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Maksym Kopeychykov: Most often courts are taking the banks’ side


Maksym Kopeychykov, attorney, partner of Ilyashev & Partners Law Firm
Source: The Liga

– Maksym, tell us about litigation practice with bank loan agreements: what are the most “popular” requirements of banks, borrowers and the results of such disputes?

– We all know the ultimate goal of the banks – they want their money back. The most popular requirement of the banks is foreclose of loan amount, interest, fines and penalties. The second most popular requirement is foreclosure on collateral/mortgage. Unfortunately, granting of claims and initiation of enforcement proceedings according to effective decisions not always result in actual recovery of money. Thus, sometimes it is more promising to impose enforced collection on some of the borrower’s assets. In such cases, it refers to imposition of enforced collection on pledged or mortgaged property. This can be done in several ways. Earlier court decisions usually provided only for the sale of pledged property at auctions. However, after the Supreme Court found that the ways to meet the requirements of pledge and mortgage holders provided in the out of court settlement agreement can be used in court, the judicial mechanism for protection of the banks’ violated rights became more efficient.

With regard to the borrowers’ requirements, they often try either to obtain invalidation of the loan agreement (to avoid the accrual of interest or change the loan currency), or try to challenge the agreement securing the loan agreement.

Most often, the borrowers either try to invalidate the loan agreement (to avoid the accrual of interest or change the loan currency), or try to challenge the agreement securing the loan agreement.

– Tell us about the high-profile cases in this regard.

– There is much to tell, because the lion’s share of the largest disputes between banks and borrowers comprise disputes where Ilyashev and Partners provided legal advice. These are primarily the cases related to Nadra Bank and BTA Bank (in the latter case – recovery of debt on loans granted when Mukhtar Ablyazov managed the bank).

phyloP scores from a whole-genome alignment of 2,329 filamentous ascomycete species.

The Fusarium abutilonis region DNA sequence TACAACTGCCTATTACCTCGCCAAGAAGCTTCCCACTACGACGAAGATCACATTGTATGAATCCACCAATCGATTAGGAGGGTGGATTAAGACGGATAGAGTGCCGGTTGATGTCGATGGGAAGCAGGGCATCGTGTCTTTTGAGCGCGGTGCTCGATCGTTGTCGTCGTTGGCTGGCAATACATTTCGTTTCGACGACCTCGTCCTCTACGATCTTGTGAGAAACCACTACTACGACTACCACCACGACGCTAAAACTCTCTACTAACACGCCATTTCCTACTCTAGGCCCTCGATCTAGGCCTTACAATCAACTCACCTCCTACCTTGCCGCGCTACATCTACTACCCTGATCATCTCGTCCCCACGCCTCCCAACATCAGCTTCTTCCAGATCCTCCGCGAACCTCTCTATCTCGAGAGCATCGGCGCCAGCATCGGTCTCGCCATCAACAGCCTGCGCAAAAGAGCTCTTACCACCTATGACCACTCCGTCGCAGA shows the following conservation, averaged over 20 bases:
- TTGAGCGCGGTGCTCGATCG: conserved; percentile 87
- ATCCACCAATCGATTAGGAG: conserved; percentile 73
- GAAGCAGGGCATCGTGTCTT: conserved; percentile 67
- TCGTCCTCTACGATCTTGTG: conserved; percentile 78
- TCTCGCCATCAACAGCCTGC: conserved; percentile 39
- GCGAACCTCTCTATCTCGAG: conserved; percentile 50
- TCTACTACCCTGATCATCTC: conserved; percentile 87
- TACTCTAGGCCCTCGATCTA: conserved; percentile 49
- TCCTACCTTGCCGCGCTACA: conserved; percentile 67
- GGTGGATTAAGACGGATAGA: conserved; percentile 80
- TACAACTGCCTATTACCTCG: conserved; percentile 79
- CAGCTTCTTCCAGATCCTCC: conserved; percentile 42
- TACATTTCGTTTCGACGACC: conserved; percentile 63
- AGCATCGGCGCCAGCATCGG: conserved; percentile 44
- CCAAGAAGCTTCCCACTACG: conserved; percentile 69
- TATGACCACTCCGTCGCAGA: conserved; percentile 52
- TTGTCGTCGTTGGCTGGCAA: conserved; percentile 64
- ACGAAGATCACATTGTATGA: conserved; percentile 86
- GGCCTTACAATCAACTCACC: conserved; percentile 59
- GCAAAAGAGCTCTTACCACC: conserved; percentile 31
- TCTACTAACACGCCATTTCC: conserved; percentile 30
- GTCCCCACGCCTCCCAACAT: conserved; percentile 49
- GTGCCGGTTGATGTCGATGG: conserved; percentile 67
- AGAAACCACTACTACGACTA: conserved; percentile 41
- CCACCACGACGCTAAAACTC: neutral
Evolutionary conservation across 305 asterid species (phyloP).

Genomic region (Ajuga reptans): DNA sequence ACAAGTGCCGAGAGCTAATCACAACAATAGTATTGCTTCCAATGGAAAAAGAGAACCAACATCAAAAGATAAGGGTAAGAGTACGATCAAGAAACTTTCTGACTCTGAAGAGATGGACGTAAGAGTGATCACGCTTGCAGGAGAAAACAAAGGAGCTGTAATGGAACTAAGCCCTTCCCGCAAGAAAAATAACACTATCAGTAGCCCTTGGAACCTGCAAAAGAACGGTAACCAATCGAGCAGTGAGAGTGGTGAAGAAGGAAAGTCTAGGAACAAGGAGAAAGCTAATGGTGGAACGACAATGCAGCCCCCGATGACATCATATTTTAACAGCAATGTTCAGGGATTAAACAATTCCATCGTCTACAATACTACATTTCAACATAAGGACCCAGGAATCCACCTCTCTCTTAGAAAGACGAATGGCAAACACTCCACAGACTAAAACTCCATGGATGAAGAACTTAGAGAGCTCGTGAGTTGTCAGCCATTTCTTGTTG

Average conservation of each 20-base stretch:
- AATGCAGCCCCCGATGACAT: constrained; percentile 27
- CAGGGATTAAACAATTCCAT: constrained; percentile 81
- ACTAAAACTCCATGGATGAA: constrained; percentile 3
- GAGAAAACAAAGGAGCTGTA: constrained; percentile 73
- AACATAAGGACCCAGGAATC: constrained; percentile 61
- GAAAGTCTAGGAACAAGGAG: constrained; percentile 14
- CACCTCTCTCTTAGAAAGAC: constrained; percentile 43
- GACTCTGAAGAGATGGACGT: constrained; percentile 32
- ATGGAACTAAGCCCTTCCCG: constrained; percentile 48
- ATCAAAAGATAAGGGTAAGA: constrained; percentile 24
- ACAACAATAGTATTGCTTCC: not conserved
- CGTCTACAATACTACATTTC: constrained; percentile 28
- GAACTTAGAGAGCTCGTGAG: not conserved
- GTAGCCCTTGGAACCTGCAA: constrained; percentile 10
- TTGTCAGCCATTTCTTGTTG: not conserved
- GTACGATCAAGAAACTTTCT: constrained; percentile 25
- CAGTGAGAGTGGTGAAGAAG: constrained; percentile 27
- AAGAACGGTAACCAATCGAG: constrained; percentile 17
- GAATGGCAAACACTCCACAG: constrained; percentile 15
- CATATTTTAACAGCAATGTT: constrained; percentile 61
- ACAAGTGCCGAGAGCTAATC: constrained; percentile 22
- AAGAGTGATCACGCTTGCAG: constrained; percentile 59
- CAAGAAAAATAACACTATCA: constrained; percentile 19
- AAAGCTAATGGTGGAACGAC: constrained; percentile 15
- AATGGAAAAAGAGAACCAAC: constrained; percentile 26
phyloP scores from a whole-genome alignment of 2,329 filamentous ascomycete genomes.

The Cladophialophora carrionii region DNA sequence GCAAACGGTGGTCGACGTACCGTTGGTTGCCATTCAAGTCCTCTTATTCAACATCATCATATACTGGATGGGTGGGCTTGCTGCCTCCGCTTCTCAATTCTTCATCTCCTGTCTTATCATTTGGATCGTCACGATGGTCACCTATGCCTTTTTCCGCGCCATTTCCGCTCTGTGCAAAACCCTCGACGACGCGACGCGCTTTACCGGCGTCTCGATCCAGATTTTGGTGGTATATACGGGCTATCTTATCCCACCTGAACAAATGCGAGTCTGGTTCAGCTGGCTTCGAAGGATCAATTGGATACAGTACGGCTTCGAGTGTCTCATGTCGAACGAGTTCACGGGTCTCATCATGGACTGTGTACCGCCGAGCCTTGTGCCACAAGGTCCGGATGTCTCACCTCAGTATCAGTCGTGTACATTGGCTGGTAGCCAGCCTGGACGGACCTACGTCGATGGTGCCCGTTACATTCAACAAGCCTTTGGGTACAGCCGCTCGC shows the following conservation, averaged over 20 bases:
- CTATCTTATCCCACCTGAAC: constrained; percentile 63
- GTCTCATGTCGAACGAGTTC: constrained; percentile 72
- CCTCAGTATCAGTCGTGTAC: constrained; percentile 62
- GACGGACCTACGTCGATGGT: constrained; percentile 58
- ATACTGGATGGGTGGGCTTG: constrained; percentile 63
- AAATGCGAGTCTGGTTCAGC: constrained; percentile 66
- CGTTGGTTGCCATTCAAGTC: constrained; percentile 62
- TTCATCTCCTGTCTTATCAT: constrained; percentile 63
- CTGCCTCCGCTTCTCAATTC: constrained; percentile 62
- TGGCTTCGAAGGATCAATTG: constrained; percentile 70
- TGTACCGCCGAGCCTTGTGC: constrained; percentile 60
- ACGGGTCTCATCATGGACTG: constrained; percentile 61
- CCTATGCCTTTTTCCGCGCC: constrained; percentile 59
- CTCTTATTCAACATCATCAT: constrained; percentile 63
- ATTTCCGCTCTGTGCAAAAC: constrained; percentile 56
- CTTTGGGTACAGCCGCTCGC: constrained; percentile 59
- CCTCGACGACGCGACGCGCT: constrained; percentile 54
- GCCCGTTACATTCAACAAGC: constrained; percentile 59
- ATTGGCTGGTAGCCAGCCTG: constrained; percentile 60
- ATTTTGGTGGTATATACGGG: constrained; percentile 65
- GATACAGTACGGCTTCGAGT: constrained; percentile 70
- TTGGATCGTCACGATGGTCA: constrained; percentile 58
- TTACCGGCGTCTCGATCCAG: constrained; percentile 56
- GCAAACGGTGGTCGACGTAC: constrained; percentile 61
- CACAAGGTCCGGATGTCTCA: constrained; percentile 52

In the case of Nadra Bank, I mean disputes with the companies associated with the former shareholders of the bank, who owe vast amounts of money to the bank. I will not go into details, because the majority of these processes are still pending.

We also provided legal advice in many less high-profile cases for other Ukrainian and foreign banking institutions. Among the major cases, which the lawyers of Ilyashev & Partners did not counsel or counseled only at a certain stage are the disputes between Ukrsotsbank and Puzata Khata, ISA Prime Developments Group. It is also worth mentioning disputes between banks and AIS Group of Companies and claims of different banking institutions against Hekro Pet Ltd. The ups and downs of the majority of these cases were described in detail in the media.

– Tell us about the court decisions prohibiting to sign a loan agreement without a written consent of the husband/wife and a guarantor.

– The guarantor’s consent to signing the loan agreement is not required. Guarantor usually accepts the terms of the loan agreement as a given. Another thing is that the variation of the principal agreement resulting in increase of liabilities without the guarantor’s consent causes termination of guarantee.

Regarding the spousal consent the Higher specialized court found already in 2012 that although Article 65 of the Family Code requires the spousal consent to carry out property-related transactions, the loan agreement does not comprise such a transaction. Accordingly, the spousal consent for entering into loan agreements is not required. However, what is important and what was set forth by the Higher Court – it is assumed that the transaction is made by one spouse for the benefit of both spouses. Accordingly, if a bank wants to recover the amount of debt from both spouses, it must prove that the funds were used for the benefit of both. Though some lower courts use this decision very restrictedly – only the part envisaging that spousal consent for credit transaction is not required. Thereto, the courts often ignore the creditor’s obligation to prove that the funds were used for the benefit of both spouses.

– What decision is usually approved when it comes to collection of debt and collateral from debtor or guarantor after liquidation of a debtor – individual entrepreneur or a debtor – legal entity?

– It has been already clarified not only by the High Specialized, but also by the Supreme Court. The essence of decisions is simple: no debtor – no penalty, all obligations terminate.

We always recommend our clients-banks to increase the limitation period to at least five years.

– Tell us about the practice of judicial decisions regarding accrual of interest on loan after the expiration of the loan agreement.

– There are many such disputes. As usual, the devil is in the details, namely in the wording of the treaties. The loan agreement may envisage a certain percentage for the use of borrowed funds after the expiration of the treaty itself. There were precedents when courts satisfied the creditors’ claims regarding accrual of additional interest at the rate set by the loan agreement, as the treaty itself explicitly provides that interest accrues until actual payment.

Another position is that upon expiration of the loan agreement, pursuant to the Civil Code, interest at the NBU discount rate is accrued for the use of other people’s money.